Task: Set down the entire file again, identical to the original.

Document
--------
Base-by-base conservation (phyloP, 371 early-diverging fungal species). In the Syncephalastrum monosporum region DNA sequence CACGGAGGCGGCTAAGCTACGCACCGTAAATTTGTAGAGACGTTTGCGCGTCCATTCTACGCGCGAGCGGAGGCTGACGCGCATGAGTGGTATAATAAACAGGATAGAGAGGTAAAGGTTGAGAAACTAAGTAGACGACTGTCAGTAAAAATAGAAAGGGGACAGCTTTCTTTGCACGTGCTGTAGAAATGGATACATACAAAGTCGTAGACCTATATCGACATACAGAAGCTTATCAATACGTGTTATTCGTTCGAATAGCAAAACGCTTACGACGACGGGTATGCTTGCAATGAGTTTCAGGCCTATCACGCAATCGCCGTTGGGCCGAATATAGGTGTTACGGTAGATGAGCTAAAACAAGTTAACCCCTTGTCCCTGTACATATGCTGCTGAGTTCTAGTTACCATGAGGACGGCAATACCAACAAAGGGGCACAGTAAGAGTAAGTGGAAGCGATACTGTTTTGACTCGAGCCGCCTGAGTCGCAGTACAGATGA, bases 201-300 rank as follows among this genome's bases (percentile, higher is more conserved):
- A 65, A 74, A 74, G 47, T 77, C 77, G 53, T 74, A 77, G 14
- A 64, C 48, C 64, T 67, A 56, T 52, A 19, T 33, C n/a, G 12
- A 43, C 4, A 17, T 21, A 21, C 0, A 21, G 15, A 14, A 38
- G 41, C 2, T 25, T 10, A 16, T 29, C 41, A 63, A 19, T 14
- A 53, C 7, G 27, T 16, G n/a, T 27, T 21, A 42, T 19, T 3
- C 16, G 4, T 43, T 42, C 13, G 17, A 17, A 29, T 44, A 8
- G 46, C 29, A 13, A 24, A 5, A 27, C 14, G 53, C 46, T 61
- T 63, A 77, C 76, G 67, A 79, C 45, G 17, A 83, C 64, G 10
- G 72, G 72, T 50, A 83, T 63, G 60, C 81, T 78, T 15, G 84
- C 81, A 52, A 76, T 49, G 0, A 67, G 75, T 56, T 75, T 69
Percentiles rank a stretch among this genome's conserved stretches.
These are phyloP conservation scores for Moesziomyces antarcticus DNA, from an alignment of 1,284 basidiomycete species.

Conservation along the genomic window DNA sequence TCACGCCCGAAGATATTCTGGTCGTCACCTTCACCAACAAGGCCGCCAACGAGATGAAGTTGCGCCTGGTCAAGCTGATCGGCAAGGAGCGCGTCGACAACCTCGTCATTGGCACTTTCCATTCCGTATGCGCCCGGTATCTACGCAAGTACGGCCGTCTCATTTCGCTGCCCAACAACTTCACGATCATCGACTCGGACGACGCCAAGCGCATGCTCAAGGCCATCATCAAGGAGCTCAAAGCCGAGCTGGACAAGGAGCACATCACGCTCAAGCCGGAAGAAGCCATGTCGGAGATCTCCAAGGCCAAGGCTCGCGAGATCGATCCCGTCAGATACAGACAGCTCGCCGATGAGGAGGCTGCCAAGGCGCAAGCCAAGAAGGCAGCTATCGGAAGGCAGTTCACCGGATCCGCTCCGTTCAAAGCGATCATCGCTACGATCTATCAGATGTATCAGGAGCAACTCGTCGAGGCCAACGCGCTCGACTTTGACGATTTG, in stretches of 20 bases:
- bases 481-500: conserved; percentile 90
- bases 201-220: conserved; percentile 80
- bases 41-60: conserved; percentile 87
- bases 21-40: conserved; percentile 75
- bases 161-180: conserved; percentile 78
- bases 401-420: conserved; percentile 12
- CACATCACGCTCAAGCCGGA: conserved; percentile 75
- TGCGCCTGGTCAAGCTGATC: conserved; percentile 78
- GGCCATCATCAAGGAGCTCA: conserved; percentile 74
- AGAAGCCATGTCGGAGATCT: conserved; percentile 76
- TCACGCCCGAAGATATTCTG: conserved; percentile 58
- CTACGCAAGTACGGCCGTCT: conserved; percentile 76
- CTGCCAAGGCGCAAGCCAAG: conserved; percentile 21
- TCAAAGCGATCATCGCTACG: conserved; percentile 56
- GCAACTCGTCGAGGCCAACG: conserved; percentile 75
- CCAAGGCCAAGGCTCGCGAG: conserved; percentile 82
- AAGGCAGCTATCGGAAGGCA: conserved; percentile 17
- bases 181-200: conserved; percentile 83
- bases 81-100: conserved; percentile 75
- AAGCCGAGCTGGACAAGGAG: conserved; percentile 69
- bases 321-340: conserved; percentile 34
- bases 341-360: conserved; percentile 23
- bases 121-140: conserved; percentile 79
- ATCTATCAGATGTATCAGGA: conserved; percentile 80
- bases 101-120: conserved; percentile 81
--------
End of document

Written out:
Base-by-base conservation (phyloP, 371 early-diverging fungal species). In the Syncephalastrum monosporum region DNA sequence CACGGAGGCGGCTAAGCTACGCACCGTAAATTTGTAGAGACGTTTGCGCGTCCATTCTACGCGCGAGCGGAGGCTGACGCGCATGAGTGGTATAATAAACAGGATAGAGAGGTAAAGGTTGAGAAACTAAGTAGACGACTGTCAGTAAAAATAGAAAGGGGACAGCTTTCTTTGCACGTGCTGTAGAAATGGATACATACAAAGTCGTAGACCTATATCGACATACAGAAGCTTATCAATACGTGTTATTCGTTCGAATAGCAAAACGCTTACGACGACGGGTATGCTTGCAATGAGTTTCAGGCCTATCACGCAATCGCCGTTGGGCCGAATATAGGTGTTACGGTAGATGAGCTAAAACAAGTTAACCCCTTGTCCCTGTACATATGCTGCTGAGTTCTAGTTACCATGAGGACGGCAATACCAACAAAGGGGCACAGTAAGAGTAAGTGGAAGCGATACTGTTTTGACTCGAGCCGCCTGAGTCGCAGTACAGATGA, bases 201-300 rank as follows among this genome's bases (percentile, higher is more conserved):
- A 65, A 74, A 74, G 47, T 77, C 77, G 53, T 74, A 77, G 14
- A 64, C 48, C 64, T 67, A 56, T 52, A 19, T 33, C n/a, G 12
- A 43, C 4, A 17, T 21, A 21, C 0, A 21, G 15, A 14, A 38
- G 41, C 2, T 25, T 10, A 16, T 29, C 41, A 63, A 19, T 14
- A 53, C 7, G 27, T 16, G n/a, T 27, T 21, A 42, T 19, T 3
- C 16, G 4, T 43, T 42, C 13, G 17, A 17, A 29, T 44, A 8
- G 46, C 29, A 13, A 24, A 5, A 27, C 14, G 53, C 46, T 61
- T 63, A 77, C 76, G 67, A 79, C 45, G 17, A 83, C 64, G 10
- G 72, G 72, T 50, A 83, T 63, G 60, C 81, T 78, T 15, G 84
- C 81, A 52, A 76, T 49, G 0, A 67, G 75, T 56, T 75, T 69
Percentiles rank a stretch among this genome's conserved stretches.
These are phyloP conservation scores for Moesziomyces antarcticus DNA, from an alignment of 1,284 basidiomycete species.

Conservation along the genomic window DNA sequence TCACGCCCGAAGATATTCTGGTCGTCACCTTCACCAACAAGGCCGCCAACGAGATGAAGTTGCGCCTGGTCAAGCTGATCGGCAAGGAGCGCGTCGACAACCTCGTCATTGGCACTTTCCATTCCGTATGCGCCCGGTATCTACGCAAGTACGGCCGTCTCATTTCGCTGCCCAACAACTTCACGATCATCGACTCGGACGACGCCAAGCGCATGCTCAAGGCCATCATCAAGGAGCTCAAAGCCGAGCTGGACAAGGAGCACATCACGCTCAAGCCGGAAGAAGCCATGTCGGAGATCTCCAAGGCCAAGGCTCGCGAGATCGATCCCGTCAGATACAGACAGCTCGCCGATGAGGAGGCTGCCAAGGCGCAAGCCAAGAAGGCAGCTATCGGAAGGCAGTTCACCGGATCCGCTCCGTTCAAAGCGATCATCGCTACGATCTATCAGATGTATCAGGAGCAACTCGTCGAGGCCAACGCGCTCGACTTTGACGATTTG, in stretches of 20 bases:
- bases 481-500: conserved; percentile 90
- bases 201-220: conserved; percentile 80
- bases 41-60: conserved; percentile 87
- bases 21-40: conserved; percentile 75
- bases 161-180: conserved; percentile 78
- bases 401-420: conserved; percentile 12
- CACATCACGCTCAAGCCGGA: conserved; percentile 75
- TGCGCCTGGTCAAGCTGATC: conserved; percentile 78
- GGCCATCATCAAGGAGCTCA: conserved; percentile 74
- AGAAGCCATGTCGGAGATCT: conserved; percentile 76
- TCACGCCCGAAGATATTCTG: conserved; percentile 58
- CTACGCAAGTACGGCCGTCT: conserved; percentile 76
- CTGCCAAGGCGCAAGCCAAG: conserved; percentile 21
- TCAAAGCGATCATCGCTACG: conserved; percentile 56
- GCAACTCGTCGAGGCCAACG: conserved; percentile 75
- CCAAGGCCAAGGCTCGCGAG: conserved; percentile 82
- AAGGCAGCTATCGGAAGGCA: conserved; percentile 17
- bases 181-200: conserved; percentile 83
- bases 81-100: conserved; percentile 75
- AAGCCGAGCTGGACAAGGAG: conserved; percentile 69
- bases 321-340: conserved; percentile 34
- bases 341-360: conserved; percentile 23
- bases 121-140: conserved; percentile 79
- ATCTATCAGATGTATCAGGA: conserved; percentile 80
- bases 101-120: conserved; percentile 81